Cyber crime prevention 101


Cyber crime has become a huge issue for companies, and small businesses are especially vulnerable. Here’s what you can do to stay safe online.    By Angela Tufvesson

It might sound like the stuff of science fiction, or at least a problem for big corporations, but cyber crime is a serious and growing challenge for small businesses. It costs Australian companies a whopping $29 billion each year and small businesses are the target of almost half of all cyber attacks—up from just 18 per cent in 2011.

So what can you do to protect your business from cyber crime? Clue: there’s a lot more to it than installing antivirus software. Cyber criminals use computers and the internet to break the law. They steal information, money and disrupt businesses through identity scams and fraud, online scams and attacks on computer systems and websites. There’s a lot at stake: everything from customer records and personal information to email records, business plans and employee records can be at risk. Worryingly, as more companies go online—to sell goods or services through a website, store client data or simply use email and internet banking—cyber criminals are becoming smarter and better resourced. Susie Jones, CEO of Cynch Security, which provides cyber security services to small businesses, says the number of hackers that go after small companies is increasing every year as such businesses become more reliant on technology.

“Small businesses are more and more adopting new technology,” she says. “It obviously helps with efficiencies and it can really help you keep your costs low, but it also means that there’s more things for a cyber criminal to go after in order to access your data or money.” And as big businesses adopt more stringent cyber security measures, cyber criminals are increasingly using the small businesses that work with them—such as subcontractors and suppliers—as a way in. “It’s a very common attack chain where hackers leverage low-hanging fruit—small organisations that are more vulnerable and can be a pivot point into a larger organisation,” says Zoaib Nafar, security sales manager at IT consultancy The Missing Link.

Tools of the trade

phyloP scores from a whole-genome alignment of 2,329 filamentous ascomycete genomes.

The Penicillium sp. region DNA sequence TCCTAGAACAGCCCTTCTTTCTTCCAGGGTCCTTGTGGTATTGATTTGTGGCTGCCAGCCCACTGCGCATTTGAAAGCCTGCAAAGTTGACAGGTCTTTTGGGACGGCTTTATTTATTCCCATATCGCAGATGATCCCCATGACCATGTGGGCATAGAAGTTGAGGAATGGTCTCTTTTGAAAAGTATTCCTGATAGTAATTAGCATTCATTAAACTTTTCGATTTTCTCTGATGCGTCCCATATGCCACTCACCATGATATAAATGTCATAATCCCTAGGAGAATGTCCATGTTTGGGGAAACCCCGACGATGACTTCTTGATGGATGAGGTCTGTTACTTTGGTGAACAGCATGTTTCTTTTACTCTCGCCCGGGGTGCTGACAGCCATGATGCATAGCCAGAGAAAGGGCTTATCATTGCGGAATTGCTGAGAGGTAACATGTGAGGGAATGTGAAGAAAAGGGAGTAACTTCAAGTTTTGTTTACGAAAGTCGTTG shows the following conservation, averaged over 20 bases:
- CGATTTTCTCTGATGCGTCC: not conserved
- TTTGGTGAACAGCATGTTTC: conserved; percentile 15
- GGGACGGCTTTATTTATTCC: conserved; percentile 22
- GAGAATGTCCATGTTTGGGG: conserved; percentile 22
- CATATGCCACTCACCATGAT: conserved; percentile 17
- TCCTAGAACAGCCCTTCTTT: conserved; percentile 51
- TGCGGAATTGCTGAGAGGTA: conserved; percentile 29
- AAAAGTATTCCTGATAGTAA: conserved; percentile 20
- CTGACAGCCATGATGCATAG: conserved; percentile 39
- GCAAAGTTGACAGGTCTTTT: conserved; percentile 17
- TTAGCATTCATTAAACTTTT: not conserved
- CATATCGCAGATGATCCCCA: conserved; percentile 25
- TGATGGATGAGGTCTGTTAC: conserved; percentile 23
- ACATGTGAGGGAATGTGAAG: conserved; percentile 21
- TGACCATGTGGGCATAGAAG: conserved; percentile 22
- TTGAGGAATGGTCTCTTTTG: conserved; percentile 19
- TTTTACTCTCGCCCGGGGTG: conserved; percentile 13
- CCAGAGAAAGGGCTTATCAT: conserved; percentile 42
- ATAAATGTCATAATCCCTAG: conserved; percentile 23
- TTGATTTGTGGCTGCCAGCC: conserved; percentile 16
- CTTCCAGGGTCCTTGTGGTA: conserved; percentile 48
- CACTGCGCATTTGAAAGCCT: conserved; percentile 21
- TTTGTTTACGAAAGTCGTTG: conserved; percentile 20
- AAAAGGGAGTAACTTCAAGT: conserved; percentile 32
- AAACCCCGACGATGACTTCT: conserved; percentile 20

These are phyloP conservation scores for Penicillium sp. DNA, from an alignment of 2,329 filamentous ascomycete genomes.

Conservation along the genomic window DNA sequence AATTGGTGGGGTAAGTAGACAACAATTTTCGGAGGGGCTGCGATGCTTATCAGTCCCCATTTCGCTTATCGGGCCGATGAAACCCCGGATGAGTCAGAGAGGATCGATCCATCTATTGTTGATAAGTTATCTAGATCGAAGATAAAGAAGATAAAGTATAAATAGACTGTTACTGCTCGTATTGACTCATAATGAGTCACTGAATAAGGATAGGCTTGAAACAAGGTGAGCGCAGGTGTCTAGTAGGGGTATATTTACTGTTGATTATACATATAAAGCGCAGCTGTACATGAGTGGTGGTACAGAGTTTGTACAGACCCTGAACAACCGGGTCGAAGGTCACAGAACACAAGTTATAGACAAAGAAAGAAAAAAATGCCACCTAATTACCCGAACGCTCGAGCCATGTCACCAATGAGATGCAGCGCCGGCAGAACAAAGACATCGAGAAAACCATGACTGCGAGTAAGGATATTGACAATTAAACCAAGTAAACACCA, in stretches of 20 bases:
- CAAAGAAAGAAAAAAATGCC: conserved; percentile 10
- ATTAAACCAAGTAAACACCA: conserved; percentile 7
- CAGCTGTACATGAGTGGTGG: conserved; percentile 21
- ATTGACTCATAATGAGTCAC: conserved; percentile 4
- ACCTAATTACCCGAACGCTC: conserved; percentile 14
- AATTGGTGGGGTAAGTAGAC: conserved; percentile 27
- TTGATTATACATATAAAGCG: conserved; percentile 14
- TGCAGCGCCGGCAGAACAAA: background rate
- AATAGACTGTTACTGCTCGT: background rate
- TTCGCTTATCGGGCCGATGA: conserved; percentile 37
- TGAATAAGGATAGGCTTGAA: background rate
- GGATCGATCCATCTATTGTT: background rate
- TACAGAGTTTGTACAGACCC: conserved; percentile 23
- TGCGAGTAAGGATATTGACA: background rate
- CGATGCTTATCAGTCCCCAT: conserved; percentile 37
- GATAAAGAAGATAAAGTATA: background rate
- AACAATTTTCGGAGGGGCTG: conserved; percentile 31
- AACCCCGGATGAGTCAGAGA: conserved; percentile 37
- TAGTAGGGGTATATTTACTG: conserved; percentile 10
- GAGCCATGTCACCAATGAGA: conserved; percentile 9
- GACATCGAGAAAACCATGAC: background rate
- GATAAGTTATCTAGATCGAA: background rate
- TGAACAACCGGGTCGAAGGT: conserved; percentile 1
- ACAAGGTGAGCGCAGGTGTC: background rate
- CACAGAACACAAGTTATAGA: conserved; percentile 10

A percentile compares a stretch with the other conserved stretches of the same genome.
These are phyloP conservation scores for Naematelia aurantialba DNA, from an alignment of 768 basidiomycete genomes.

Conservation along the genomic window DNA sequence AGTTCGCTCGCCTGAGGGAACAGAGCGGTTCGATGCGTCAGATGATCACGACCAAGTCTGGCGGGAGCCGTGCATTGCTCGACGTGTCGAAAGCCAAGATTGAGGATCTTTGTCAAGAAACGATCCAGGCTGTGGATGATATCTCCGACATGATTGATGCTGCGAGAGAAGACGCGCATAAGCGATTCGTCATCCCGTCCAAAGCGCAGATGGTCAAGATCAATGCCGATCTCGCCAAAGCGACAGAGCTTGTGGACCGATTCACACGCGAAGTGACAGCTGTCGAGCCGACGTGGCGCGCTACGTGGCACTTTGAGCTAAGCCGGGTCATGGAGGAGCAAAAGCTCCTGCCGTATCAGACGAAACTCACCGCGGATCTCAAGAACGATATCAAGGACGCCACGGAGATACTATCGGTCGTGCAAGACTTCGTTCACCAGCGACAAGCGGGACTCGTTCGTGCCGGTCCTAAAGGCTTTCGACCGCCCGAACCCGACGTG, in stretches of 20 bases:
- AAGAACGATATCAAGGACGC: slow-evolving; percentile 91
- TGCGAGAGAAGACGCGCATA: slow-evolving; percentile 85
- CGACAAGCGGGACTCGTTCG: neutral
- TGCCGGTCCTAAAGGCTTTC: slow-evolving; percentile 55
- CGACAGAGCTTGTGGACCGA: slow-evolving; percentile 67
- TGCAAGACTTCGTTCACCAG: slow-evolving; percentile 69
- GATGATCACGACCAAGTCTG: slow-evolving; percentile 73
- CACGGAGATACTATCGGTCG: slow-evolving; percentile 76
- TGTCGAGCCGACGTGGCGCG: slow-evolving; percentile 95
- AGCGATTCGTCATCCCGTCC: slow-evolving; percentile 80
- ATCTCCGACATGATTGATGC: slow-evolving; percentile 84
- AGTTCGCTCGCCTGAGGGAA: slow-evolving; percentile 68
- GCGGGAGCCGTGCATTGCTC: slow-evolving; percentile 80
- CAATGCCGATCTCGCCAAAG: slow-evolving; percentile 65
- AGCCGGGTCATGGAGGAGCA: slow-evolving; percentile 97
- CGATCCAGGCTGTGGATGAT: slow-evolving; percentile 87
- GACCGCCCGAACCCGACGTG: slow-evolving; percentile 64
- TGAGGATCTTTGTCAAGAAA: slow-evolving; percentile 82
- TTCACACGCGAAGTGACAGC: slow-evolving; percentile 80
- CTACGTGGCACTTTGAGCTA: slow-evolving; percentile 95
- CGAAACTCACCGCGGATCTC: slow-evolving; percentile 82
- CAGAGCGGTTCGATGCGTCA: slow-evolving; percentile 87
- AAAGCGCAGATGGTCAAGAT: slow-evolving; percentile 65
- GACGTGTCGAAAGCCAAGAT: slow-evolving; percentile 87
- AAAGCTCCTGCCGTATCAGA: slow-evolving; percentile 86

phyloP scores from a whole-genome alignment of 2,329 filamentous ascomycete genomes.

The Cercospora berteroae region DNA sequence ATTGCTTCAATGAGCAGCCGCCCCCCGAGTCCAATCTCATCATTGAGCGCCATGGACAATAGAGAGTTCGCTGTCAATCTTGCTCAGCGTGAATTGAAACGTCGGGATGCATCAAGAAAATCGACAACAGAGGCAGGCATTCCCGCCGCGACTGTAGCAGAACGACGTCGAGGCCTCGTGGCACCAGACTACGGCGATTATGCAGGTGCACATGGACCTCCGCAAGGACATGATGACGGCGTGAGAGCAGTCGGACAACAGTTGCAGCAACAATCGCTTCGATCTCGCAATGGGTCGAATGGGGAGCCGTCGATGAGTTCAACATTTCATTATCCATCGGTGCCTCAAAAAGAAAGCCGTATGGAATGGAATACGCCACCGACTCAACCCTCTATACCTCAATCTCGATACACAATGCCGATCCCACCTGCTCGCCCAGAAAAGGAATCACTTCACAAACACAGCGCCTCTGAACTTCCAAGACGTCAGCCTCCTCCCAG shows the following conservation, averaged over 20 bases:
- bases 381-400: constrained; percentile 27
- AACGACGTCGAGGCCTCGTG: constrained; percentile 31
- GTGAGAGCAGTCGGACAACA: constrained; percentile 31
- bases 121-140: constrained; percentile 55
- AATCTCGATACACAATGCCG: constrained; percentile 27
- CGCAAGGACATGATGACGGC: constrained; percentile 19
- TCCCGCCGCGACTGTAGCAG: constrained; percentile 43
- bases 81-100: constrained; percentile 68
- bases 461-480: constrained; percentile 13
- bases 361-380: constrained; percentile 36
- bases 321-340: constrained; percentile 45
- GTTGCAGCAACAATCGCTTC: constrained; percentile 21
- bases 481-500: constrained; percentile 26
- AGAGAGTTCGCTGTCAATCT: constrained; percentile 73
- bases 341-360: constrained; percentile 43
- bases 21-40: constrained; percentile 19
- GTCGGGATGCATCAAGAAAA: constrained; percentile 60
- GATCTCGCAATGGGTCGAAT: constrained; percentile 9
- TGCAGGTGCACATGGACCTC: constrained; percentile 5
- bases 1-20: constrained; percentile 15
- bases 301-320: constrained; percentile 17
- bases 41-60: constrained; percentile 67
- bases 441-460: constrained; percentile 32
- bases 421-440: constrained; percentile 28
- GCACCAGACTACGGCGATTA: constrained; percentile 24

So how exactly do cyber criminals steal from small businesses? Nafar estimates 80 to 90 per cent of cyber breaches start with a dodgy email or ‘phish’—a fake message that tricks the receiver into giving out private, personal, commercial or financial details. Online banking logins, credit card details, business login credentials and passwords are common targets. “One of the reasons these emails can be so effective is we are trustworthy by default—we often don’t question when we get an email from someone we know,” says Nafar. “Your natural instinct is to trust the person and open it.” It’s easy to get duped because the emails often look very real. They may use company logos and branding, and link to authentic-looking websites.

“They’ll often try to convince you to transfer money to the wrong place,” says Adam Selwood, chief technology officer at Cynch Security. “They might send you a dodgy invoice or an email pretending to be one of your clients and encourage you to change your account details.” Ransomware—when dodgy software, often spread through phishing emails, locks your computer’s content—is another common form of cyber crime that affects small businesses, says Selwood. “Once they’ve destroyed the information on your computer, they’ll send you a message along the lines of, ‘We destroyed everything or locked it up. If you want to get it back, you’ll need to pay us a whole bunch of money’,” he says.

What you can do

Cyber crime might sound techy and overwhelming, but the good news is there are lots of simple, practical cyber security measures you can implement that won’t break the bank. First, protect your data by installing anti-virus, anti-spy ware and anti-spam filters and firewall security on your computers and devices—and set them to update automatically. The same goes for software like Microsoft, Chrome and the like—make sure you always run the latest versions. Regular back-ups will help you recover anything that’s lost in the event of a cyber attack.

“Make sure you’re backing up all of your systems and critical data on a regular basis, at least daily or you might want to do it hourly if you have high-volume transactions,” says Jones. An estimated 80 per cent of hackingrelated data breaches involve weak or stolen passwords and the most effective way to protect your business is with long, strong passwords. Enabling two-factor authentication, when there’s an extra check in place to prove your identity like a code sent to your phone, wherever possible provides an extra layer of protection.

Before transferring large sums of money, check the invoice is legit before you pay. “If someone sends you an invoice through email, don’t just take it at face value—contact the person to verify the email and check the account numbers,” says Selwood. And always, always keep an eye out for dodgy emails, says Nafar. “Some of these phishing emails are not very well crafted in terms of language and grammar. As a general rule: if it sounds dodgy, it’s best not to click on it.”